It is the strong phase of this financial cycle that "re-emerged" in the 1980s.

Here is Thomas Philippon's picture of that greater financial cycle, showing great peaks during the Great Depression and again today:

Graph #2, from Has the U.S. Finance Industry Become Less Efficient?
[Missing graph replaced 18 May 2017]

The strong phase since the 1980s appears on this graph as a more rapid increase than we see from the 1940s to 1980. A similar rapid increase appears in the 1920s -- the "Roaring '20s" -- and peaks at the Great Depression. And a third rapid increase comes during the 1890s, and peaks before 1900.

All three of these "rapid increase" periods would show "strong phase" waves, if we had numbers like Borio's to look at. The rapid approach to the peak -- in our time, before the Great Depression, and in the 1890s -- is the time of excessive financialization, the time of excitement in the financial cycle.

By contrast, when financialization is at a minimum, economic growth tends to be strong and the financial cycle shows little excitement.

A time of excessive financialization is a time of excessive debt. Here is my debt-per-dollar graph. Going back only to 1916, it reiterates two of the three peaks Philippon's graph shows:

Graph #3: Total Debt relative to Circulating Money

Here is interest rate data from Robert Shiller. Rates fall during the rapid-increase phase, as financialization rises to a peak:

Graph #4. Source: Robert J. Shiller's Irrational Exuberance

Shiller's interest rate data, going back to 1871, shows three peaks. So does Philippon's. If interest rates typically fall while financialization rises to a peak, then the fall of interest rates from the 1870s to the 1890s must have been accompanied by increasing financialization and increasing debt.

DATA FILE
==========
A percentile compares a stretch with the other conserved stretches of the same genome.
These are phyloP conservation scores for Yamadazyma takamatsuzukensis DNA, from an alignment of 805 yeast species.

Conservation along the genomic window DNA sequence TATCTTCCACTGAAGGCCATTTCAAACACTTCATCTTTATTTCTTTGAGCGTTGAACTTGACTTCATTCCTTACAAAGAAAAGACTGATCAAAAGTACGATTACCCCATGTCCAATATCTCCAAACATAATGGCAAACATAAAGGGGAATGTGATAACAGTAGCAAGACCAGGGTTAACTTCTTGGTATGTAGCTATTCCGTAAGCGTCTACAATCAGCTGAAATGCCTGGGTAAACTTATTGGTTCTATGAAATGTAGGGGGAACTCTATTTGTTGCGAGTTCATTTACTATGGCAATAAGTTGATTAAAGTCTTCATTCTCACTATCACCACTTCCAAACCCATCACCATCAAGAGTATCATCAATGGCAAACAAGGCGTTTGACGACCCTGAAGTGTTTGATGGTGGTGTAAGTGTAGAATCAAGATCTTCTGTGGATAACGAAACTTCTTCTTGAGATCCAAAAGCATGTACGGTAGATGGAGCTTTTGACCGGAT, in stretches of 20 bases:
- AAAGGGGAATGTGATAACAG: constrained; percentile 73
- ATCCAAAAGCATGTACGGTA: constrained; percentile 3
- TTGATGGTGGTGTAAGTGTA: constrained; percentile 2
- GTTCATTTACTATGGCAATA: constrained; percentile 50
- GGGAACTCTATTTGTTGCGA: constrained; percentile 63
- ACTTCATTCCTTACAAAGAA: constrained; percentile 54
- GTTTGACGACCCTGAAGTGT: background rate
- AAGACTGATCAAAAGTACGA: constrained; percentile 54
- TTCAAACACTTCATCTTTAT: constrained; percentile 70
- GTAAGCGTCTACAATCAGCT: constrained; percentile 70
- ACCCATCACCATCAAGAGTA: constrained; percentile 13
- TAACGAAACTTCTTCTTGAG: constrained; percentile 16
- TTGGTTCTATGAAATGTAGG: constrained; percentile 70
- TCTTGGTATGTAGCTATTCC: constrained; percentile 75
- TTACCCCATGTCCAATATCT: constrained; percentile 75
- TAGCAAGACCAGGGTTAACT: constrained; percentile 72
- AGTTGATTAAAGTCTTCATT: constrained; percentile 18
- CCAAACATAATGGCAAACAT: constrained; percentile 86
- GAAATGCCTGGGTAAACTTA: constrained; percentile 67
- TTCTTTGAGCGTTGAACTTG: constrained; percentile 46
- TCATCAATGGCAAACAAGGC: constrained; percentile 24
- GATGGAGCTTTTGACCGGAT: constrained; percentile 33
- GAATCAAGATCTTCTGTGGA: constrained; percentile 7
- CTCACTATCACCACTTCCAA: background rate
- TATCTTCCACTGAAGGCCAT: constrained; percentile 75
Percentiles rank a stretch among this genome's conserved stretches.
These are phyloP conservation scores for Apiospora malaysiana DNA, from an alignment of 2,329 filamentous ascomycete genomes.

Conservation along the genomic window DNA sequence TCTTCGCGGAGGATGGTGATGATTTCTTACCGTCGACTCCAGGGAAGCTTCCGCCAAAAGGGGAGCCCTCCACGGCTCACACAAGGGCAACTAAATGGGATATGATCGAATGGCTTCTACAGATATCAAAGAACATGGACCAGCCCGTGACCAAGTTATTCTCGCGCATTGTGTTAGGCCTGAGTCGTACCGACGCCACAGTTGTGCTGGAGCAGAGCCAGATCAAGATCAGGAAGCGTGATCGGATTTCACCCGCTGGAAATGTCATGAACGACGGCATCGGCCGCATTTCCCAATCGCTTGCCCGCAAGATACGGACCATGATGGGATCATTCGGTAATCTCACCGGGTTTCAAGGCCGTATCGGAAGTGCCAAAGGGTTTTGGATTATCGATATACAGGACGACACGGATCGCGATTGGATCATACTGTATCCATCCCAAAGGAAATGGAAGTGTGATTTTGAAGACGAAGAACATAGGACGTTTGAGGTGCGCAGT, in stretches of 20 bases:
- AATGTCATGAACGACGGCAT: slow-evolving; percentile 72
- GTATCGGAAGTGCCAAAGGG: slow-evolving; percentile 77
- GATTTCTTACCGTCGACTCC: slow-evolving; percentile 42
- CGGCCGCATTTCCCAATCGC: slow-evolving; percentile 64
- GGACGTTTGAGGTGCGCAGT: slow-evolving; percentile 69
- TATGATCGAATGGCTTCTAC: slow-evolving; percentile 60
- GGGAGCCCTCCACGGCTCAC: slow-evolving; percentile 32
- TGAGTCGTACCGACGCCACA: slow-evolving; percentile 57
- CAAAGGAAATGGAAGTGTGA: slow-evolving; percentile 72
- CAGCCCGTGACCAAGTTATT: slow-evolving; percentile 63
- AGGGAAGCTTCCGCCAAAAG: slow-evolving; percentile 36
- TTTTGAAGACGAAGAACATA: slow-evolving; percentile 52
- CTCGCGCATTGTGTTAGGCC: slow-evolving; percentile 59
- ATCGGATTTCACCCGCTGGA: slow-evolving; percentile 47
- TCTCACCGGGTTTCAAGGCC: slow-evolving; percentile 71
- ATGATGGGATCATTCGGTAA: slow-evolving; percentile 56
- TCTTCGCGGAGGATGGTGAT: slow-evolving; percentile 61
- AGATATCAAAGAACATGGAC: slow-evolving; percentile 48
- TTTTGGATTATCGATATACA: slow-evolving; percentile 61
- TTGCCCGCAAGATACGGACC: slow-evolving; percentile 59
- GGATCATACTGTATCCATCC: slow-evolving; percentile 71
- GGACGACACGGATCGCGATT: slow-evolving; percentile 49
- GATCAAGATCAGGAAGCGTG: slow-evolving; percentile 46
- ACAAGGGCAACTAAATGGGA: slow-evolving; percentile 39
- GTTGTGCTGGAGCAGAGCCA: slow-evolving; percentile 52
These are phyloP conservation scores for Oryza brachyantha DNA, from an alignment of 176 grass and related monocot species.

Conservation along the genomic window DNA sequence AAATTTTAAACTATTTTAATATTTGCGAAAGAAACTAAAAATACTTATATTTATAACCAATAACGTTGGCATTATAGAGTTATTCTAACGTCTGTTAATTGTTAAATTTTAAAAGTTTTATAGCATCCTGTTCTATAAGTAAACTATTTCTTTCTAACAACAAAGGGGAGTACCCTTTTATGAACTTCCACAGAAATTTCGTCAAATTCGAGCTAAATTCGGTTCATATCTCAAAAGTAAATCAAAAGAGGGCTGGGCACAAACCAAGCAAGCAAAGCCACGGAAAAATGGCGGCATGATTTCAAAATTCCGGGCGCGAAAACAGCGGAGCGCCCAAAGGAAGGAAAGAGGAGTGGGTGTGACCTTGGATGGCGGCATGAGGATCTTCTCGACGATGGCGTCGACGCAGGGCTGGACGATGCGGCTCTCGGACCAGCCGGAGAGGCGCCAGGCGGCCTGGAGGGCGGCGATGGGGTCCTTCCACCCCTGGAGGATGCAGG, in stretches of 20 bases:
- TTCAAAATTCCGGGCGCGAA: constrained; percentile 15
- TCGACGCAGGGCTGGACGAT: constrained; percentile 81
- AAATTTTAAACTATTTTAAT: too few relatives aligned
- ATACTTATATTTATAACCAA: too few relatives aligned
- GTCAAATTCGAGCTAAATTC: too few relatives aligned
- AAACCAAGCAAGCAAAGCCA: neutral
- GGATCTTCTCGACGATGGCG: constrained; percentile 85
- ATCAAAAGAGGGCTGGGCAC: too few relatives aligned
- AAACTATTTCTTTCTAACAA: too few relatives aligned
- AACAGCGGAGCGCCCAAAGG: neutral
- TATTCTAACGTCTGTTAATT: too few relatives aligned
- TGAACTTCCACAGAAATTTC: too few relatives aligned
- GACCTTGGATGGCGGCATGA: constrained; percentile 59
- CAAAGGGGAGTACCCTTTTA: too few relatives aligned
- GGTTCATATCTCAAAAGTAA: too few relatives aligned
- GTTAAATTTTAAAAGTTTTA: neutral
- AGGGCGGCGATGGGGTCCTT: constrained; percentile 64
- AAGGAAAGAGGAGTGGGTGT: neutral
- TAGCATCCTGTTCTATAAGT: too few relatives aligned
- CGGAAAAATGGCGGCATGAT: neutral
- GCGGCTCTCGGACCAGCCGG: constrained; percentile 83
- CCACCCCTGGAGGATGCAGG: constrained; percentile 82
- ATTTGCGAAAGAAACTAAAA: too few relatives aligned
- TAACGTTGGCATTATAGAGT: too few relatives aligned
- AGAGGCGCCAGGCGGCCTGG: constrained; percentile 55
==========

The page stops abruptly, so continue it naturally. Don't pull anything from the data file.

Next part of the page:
Philippon's graph confirms increasing financialization since 1880, with a peak before 1900.

Finally, here's an old note from Min at Worthwhile Canadian:

The U. S. also had a run-up of private debt before the depression of 1837 - 1843.

That would be four peaks -- including the one Lord Overstone saw.

Borio is right: There is a financial cycle, and it differs from the ordinary business cycle. And we cannot understand the economy if the financial cycle is overlooked.

Related post: "deflation is not necessarily harmful"

1 comment:

The Arthurian said...

At the Slack Wire, in A History of Debt/GDP, immediately below the first graph, J.W. Mason writes:

From roughly 1895 to 1920, and from 1935 to 1980, nominal growth rates (g + pi) generally exceeded nominal interest rates. From 1880 to 1895, from 1920 to 1935, and from 1980 to the present, interest mostly exceeded growth.

Mason's three periods when "interest mostly exceeded growth" correspond precisely with the "rapid increase" periods visible on Thomas Philippon's graph, Graph #2 above.

Mason adds: It's impossible, looking at this picture, to say one relationship or the other is normal.

Perhaps. But look at Graph #2 and Graph #3 here, and you can see what's sustainable and what's not.